Sarah Ann (Walters) Fisher | 1838-1919
From the The Daily Times (New Philadelphia, Ohio), Tuesday, April 22, 1919:
Mrs. Fisher, 80, Claimed After a Long Illness
Mrs. Sarah Ann Fisher, 80, widow of George Fisher died Monday evening at 6 o’clock at her home in Stonecreek valley. Paralysis and heart disease caused death.
Mr. Fisher has been dead about 20 years.
Thirteen children were born to them, one having died in infancy. The twelve surviving children are: Ellsworth, at home; William, Stonecreek; Henry, New Phildelphia, James, at home; George, at home; Barclay, Stonecreek; Mrs. Jennie Walters, Van Wert; Mrs. Matilda Carnahan, Canton; Mrs. I.G. Kiser, Cleveland; Mrs. Emma Miller, New Philadelphia; Miss Lillie Fisher, at home; and Mrs. Della Dienst, New Philadelphia.
Two brothers, William and John Walters, who also survive, live in Stonecreek valley.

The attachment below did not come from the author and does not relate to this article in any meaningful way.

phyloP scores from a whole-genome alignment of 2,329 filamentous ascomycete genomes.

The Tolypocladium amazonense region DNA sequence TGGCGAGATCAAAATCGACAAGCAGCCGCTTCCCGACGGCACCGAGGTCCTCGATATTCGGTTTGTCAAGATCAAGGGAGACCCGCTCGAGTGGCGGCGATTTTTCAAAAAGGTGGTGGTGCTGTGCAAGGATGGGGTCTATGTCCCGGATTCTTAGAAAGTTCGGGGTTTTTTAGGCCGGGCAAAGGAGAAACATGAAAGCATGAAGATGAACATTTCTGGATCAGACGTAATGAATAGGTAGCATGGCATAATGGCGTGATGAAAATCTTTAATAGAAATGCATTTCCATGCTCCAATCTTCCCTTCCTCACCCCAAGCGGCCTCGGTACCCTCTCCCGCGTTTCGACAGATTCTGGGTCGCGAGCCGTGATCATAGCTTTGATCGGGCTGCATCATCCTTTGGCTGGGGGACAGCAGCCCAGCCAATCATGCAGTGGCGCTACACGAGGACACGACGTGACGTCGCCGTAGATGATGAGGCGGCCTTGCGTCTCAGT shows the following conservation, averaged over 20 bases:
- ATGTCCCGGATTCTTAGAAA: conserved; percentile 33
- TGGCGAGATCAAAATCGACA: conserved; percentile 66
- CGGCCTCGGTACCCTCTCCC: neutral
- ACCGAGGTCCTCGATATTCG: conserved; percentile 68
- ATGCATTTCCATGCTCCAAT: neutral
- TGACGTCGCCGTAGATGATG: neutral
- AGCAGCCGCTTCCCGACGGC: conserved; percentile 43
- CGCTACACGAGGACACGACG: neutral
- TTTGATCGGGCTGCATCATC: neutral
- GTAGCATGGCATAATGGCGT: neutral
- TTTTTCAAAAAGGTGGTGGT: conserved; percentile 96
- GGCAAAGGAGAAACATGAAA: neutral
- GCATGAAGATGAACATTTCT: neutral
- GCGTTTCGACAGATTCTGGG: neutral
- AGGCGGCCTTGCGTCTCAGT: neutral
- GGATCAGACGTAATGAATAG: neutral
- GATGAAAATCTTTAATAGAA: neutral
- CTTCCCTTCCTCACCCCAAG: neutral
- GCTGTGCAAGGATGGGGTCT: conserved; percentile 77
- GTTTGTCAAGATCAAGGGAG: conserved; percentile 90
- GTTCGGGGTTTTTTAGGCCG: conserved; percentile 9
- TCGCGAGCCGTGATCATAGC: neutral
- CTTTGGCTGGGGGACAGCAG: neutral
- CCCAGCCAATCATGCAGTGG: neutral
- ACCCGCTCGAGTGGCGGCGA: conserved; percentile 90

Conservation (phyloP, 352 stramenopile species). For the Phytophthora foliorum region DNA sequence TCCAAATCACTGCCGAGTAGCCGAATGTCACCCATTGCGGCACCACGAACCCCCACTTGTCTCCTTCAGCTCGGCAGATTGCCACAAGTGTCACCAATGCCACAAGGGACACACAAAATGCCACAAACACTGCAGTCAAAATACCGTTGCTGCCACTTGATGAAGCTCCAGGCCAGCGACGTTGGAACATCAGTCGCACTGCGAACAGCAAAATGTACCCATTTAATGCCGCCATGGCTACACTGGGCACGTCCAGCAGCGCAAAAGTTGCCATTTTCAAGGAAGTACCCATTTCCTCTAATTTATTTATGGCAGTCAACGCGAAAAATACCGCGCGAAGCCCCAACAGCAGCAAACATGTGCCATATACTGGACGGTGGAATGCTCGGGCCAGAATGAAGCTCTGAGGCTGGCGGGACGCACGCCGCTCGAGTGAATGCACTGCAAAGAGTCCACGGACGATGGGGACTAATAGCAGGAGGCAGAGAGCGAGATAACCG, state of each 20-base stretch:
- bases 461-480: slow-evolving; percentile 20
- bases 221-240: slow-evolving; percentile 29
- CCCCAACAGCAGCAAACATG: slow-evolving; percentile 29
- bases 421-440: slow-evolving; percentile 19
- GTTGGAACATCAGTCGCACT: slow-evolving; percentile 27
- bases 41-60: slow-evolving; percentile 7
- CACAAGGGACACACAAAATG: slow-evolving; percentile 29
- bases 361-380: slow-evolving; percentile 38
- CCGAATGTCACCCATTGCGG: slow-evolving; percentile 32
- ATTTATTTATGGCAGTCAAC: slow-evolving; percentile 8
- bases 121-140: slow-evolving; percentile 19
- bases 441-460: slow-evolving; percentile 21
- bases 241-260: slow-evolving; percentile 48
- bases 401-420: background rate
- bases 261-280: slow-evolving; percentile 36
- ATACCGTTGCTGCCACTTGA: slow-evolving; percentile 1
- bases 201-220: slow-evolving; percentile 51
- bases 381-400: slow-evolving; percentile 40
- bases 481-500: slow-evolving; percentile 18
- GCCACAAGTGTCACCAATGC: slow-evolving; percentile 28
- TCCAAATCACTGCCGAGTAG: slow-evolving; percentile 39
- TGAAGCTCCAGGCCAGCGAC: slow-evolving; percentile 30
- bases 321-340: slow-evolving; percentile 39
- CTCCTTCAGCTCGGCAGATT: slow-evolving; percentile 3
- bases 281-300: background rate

Mr. and Mrs. Fisher were married March 27, 1856. Mrs. Fisher was born in Stonecreek valley and lived there her entire life.
She was a devout member of the U.B. Church, New Phildelphia, having united with the church in early childhood. She was esteemed for her splendid Christian character. As a neighbor and a friend, she was revered by all who knew her.
What else was going on in the world around April 21, 1919? That January, insulin was first used to treat diabetes and the American Pro Football Association was renamed the National Football League. The Eskimo Pie was invented, Readers Digest rolled out its first magazine in February and microfilm devices, making possible the retrieval of this record, were first introduced.